A report critical of MGIC Investment Corp. sent a chill through the mortgage insurance sector last week.

On Wednesday, Morgan Stanley Dean Witter analyst Kenneth A. Posner downgraded MGIC, the largest mortgage insurer, to "neutral." Mr. Posner said increased price competition and slower growth in the fourth quarter were the main reasons for his downgrade.

MGIC's stock fell nearly 8% from a high of $71.1875 on Tuesday to $65.5625 Friday. The report dragged down the stock prices of the other four publicly mortgage traded mortgage insurers as well.

Amerin Corp. was hit hardest; its stock plunged nearly 10% last week, from $30 to a Friday close of $27.0625. Triad Guaranty Corp.'s stock fell almost 4%, from $39 on Wednesday to $37.5 Friday.

CMAC Investment Corp. fell nearly 4%, from $66.125 to $63.6875 on Friday, and PMI Group's shares dropped only 2%, from $75.375 on Tuesday to $74.0625.

But other analysts said Mr. Posner's report was alarmist. Edwin Ciskowski, an analyst with SunTrust Equitable Securities, Nashville, said the recent slowdown in insurance-in-force growth is not surprising, as fewer people buy homes in the fourth quarter.

Also, falling rates and rising home values have let many people refinance, getting a lower loan to value ratio and eliminating the need for mortgage insurance.

Mr. Ciskowski said the slowdown in insurance growth is temporary and probably will not have hurt MGIC's earnings.

"MGIC will see its growth slow a little in this quarter, but given that it is a marketing juggernaut, it is probably not a good idea to bet against them," Mr. Ciskowski said.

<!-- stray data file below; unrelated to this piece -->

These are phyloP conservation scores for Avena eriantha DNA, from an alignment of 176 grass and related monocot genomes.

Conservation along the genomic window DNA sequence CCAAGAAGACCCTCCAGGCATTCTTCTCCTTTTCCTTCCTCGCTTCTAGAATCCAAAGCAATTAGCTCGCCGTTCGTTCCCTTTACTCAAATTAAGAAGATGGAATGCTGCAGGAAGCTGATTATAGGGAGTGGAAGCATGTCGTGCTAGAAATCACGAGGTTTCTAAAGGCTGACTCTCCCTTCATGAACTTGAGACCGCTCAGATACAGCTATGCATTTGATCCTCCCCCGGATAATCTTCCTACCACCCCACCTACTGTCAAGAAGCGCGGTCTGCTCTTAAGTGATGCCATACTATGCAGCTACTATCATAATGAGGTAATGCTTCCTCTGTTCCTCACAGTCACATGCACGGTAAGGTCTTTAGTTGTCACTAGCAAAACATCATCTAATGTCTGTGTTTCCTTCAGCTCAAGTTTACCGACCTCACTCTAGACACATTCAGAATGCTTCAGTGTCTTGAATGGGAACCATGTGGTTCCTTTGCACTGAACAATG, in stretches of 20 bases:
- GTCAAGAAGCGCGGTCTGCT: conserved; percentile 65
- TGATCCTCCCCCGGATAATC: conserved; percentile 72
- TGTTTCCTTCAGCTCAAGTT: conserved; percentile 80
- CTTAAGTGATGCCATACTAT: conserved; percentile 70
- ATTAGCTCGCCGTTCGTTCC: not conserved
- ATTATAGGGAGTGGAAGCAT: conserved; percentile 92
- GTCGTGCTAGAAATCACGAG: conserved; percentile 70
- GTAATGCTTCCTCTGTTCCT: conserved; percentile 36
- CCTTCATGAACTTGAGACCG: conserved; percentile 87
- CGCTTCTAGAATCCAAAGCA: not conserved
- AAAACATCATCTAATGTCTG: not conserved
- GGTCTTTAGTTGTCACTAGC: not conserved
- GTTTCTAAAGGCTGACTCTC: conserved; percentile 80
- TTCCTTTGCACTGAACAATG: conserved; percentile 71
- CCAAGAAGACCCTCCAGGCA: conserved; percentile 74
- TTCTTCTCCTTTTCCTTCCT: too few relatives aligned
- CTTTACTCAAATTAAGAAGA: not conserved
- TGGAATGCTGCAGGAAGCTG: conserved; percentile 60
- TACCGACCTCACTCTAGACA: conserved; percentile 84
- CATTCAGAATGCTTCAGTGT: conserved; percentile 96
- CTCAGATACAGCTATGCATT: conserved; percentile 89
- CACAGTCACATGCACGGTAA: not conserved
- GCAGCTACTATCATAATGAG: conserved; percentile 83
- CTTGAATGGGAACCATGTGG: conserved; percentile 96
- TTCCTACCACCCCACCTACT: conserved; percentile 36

Mr. Posner cited rumblings that smaller companies are cutting prices trying to grab more market share. He said larger insurers such as MGIC and PMI would be hurt by not engaging in a price war.

"It is always harder for larger companies to defend market share when smaller companies are cutting prices," Mr. Posner said.

Critics say such products as captive reinsurance, pool insurance, and contract underwriting hurt mortgage insurers because they yield lower returns than primary insurance does.

Mark L. Constant, an analyst with Merrill Lynch & Co., said insurers can afford to offer such products because their overall earnings growth has far exceeded that of mortgage lenders.

Besides Mr. Posner's report, investors also may have been concerned about plans in Washington to expand the FHA mortgage insurance program. Senate hearings began last week about a proposal to increase the limit on FHA insured loans to $227,150.

The mortgage insurance industry opposes President Clinton's plan to expand the FHA program, because an increase in the loan limit for FHA mortgage insurance could make government insurance a more attractive alternative to private mortgage insurance, some say.

"Certainly mortgage insurers don't want to encourage any acceleration of competition from the government sector; few capitalists do," Mr. Constant said.

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